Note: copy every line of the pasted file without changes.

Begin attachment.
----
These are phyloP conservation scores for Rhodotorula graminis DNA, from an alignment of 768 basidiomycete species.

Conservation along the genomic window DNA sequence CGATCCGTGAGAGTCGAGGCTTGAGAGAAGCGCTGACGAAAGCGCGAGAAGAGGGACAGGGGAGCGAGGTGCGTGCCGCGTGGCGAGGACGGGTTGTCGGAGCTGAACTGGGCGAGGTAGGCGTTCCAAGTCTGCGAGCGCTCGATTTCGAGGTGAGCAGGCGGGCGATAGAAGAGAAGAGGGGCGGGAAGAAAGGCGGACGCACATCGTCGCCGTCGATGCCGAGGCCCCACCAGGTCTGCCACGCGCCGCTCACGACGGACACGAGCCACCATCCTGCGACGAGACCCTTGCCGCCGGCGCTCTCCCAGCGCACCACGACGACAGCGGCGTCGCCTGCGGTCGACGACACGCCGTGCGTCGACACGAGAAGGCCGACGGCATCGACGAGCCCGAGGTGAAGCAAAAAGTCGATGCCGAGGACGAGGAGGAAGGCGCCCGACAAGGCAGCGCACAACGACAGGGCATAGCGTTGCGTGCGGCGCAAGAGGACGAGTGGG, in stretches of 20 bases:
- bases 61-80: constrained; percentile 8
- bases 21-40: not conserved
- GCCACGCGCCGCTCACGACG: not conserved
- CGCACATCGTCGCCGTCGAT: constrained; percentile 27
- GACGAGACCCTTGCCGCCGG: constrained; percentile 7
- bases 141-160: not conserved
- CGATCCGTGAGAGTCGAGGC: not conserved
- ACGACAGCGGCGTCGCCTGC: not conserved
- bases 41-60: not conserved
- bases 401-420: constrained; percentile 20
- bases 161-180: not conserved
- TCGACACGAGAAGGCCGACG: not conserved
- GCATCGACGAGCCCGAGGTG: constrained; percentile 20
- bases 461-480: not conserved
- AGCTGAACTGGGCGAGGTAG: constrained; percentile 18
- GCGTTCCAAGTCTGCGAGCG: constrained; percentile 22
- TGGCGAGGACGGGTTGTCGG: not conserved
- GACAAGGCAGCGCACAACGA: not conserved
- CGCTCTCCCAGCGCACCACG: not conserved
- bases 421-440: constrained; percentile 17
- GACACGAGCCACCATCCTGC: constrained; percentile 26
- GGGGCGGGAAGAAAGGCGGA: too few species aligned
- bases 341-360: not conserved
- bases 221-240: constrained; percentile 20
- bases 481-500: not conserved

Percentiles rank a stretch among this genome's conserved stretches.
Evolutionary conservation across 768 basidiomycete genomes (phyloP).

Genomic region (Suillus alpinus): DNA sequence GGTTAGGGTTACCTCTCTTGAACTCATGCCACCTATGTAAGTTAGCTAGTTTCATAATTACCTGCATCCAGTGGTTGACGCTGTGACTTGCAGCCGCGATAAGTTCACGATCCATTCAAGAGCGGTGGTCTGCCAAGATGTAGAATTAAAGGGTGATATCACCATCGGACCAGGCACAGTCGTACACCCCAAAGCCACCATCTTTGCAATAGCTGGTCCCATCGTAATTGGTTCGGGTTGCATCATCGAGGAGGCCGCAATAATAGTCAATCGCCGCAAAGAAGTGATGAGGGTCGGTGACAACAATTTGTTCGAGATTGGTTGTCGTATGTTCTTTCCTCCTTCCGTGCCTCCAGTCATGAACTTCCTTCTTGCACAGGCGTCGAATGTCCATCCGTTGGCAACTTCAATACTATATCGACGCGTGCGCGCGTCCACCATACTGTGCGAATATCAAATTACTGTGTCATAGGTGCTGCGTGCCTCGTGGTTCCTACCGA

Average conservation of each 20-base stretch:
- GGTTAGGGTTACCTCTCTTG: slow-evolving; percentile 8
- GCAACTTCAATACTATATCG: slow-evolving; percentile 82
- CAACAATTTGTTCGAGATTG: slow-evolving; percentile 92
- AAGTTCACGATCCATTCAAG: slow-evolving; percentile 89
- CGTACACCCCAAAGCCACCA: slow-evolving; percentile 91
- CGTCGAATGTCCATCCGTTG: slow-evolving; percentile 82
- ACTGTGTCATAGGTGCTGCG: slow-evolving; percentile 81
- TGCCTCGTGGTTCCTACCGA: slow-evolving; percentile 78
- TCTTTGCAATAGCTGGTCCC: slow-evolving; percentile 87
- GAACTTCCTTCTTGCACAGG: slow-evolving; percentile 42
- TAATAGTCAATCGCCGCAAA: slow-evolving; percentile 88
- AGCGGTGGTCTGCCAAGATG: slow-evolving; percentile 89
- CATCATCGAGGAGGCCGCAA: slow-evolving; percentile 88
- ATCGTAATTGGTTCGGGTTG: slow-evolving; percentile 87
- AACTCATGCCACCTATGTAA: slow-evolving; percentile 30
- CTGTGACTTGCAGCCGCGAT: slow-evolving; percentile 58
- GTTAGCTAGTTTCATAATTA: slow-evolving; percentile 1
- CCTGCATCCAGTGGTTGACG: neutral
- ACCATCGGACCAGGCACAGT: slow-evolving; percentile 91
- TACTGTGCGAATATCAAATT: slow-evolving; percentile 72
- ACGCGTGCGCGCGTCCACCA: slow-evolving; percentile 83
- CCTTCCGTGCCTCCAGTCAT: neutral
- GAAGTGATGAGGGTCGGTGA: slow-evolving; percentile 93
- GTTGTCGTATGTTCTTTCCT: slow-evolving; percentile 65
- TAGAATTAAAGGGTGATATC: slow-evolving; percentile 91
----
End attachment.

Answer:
These are phyloP conservation scores for Rhodotorula graminis DNA, from an alignment of 768 basidiomycete species.

Conservation along the genomic window DNA sequence CGATCCGTGAGAGTCGAGGCTTGAGAGAAGCGCTGACGAAAGCGCGAGAAGAGGGACAGGGGAGCGAGGTGCGTGCCGCGTGGCGAGGACGGGTTGTCGGAGCTGAACTGGGCGAGGTAGGCGTTCCAAGTCTGCGAGCGCTCGATTTCGAGGTGAGCAGGCGGGCGATAGAAGAGAAGAGGGGCGGGAAGAAAGGCGGACGCACATCGTCGCCGTCGATGCCGAGGCCCCACCAGGTCTGCCACGCGCCGCTCACGACGGACACGAGCCACCATCCTGCGACGAGACCCTTGCCGCCGGCGCTCTCCCAGCGCACCACGACGACAGCGGCGTCGCCTGCGGTCGACGACACGCCGTGCGTCGACACGAGAAGGCCGACGGCATCGACGAGCCCGAGGTGAAGCAAAAAGTCGATGCCGAGGACGAGGAGGAAGGCGCCCGACAAGGCAGCGCACAACGACAGGGCATAGCGTTGCGTGCGGCGCAAGAGGACGAGTGGG, in stretches of 20 bases:
- bases 61-80: constrained; percentile 8
- bases 21-40: not conserved
- GCCACGCGCCGCTCACGACG: not conserved
- CGCACATCGTCGCCGTCGAT: constrained; percentile 27
- GACGAGACCCTTGCCGCCGG: constrained; percentile 7
- bases 141-160: not conserved
- CGATCCGTGAGAGTCGAGGC: not conserved
- ACGACAGCGGCGTCGCCTGC: not conserved
- bases 41-60: not conserved
- bases 401-420: constrained; percentile 20
- bases 161-180: not conserved
- TCGACACGAGAAGGCCGACG: not conserved
- GCATCGACGAGCCCGAGGTG: constrained; percentile 20
- bases 461-480: not conserved
- AGCTGAACTGGGCGAGGTAG: constrained; percentile 18
- GCGTTCCAAGTCTGCGAGCG: constrained; percentile 22
- TGGCGAGGACGGGTTGTCGG: not conserved
- GACAAGGCAGCGCACAACGA: not conserved
- CGCTCTCCCAGCGCACCACG: not conserved
- bases 421-440: constrained; percentile 17
- GACACGAGCCACCATCCTGC: constrained; percentile 26
- GGGGCGGGAAGAAAGGCGGA: too few species aligned
- bases 341-360: not conserved
- bases 221-240: constrained; percentile 20
- bases 481-500: not conserved

Percentiles rank a stretch among this genome's conserved stretches.
Evolutionary conservation across 768 basidiomycete genomes (phyloP).

Genomic region (Suillus alpinus): DNA sequence GGTTAGGGTTACCTCTCTTGAACTCATGCCACCTATGTAAGTTAGCTAGTTTCATAATTACCTGCATCCAGTGGTTGACGCTGTGACTTGCAGCCGCGATAAGTTCACGATCCATTCAAGAGCGGTGGTCTGCCAAGATGTAGAATTAAAGGGTGATATCACCATCGGACCAGGCACAGTCGTACACCCCAAAGCCACCATCTTTGCAATAGCTGGTCCCATCGTAATTGGTTCGGGTTGCATCATCGAGGAGGCCGCAATAATAGTCAATCGCCGCAAAGAAGTGATGAGGGTCGGTGACAACAATTTGTTCGAGATTGGTTGTCGTATGTTCTTTCCTCCTTCCGTGCCTCCAGTCATGAACTTCCTTCTTGCACAGGCGTCGAATGTCCATCCGTTGGCAACTTCAATACTATATCGACGCGTGCGCGCGTCCACCATACTGTGCGAATATCAAATTACTGTGTCATAGGTGCTGCGTGCCTCGTGGTTCCTACCGA

Average conservation of each 20-base stretch:
- GGTTAGGGTTACCTCTCTTG: slow-evolving; percentile 8
- GCAACTTCAATACTATATCG: slow-evolving; percentile 82
- CAACAATTTGTTCGAGATTG: slow-evolving; percentile 92
- AAGTTCACGATCCATTCAAG: slow-evolving; percentile 89
- CGTACACCCCAAAGCCACCA: slow-evolving; percentile 91
- CGTCGAATGTCCATCCGTTG: slow-evolving; percentile 82
- ACTGTGTCATAGGTGCTGCG: slow-evolving; percentile 81
- TGCCTCGTGGTTCCTACCGA: slow-evolving; percentile 78
- TCTTTGCAATAGCTGGTCCC: slow-evolving; percentile 87
- GAACTTCCTTCTTGCACAGG: slow-evolving; percentile 42
- TAATAGTCAATCGCCGCAAA: slow-evolving; percentile 88
- AGCGGTGGTCTGCCAAGATG: slow-evolving; percentile 89
- CATCATCGAGGAGGCCGCAA: slow-evolving; percentile 88
- ATCGTAATTGGTTCGGGTTG: slow-evolving; percentile 87
- AACTCATGCCACCTATGTAA: slow-evolving; percentile 30
- CTGTGACTTGCAGCCGCGAT: slow-evolving; percentile 58
- GTTAGCTAGTTTCATAATTA: slow-evolving; percentile 1
- CCTGCATCCAGTGGTTGACG: neutral
- ACCATCGGACCAGGCACAGT: slow-evolving; percentile 91
- TACTGTGCGAATATCAAATT: slow-evolving; percentile 72
- ACGCGTGCGCGCGTCCACCA: slow-evolving; percentile 83
- CCTTCCGTGCCTCCAGTCAT: neutral
- GAAGTGATGAGGGTCGGTGA: slow-evolving; percentile 93
- GTTGTCGTATGTTCTTTCCT: slow-evolving; percentile 65
- TAGAATTAAAGGGTGATATC: slow-evolving; percentile 91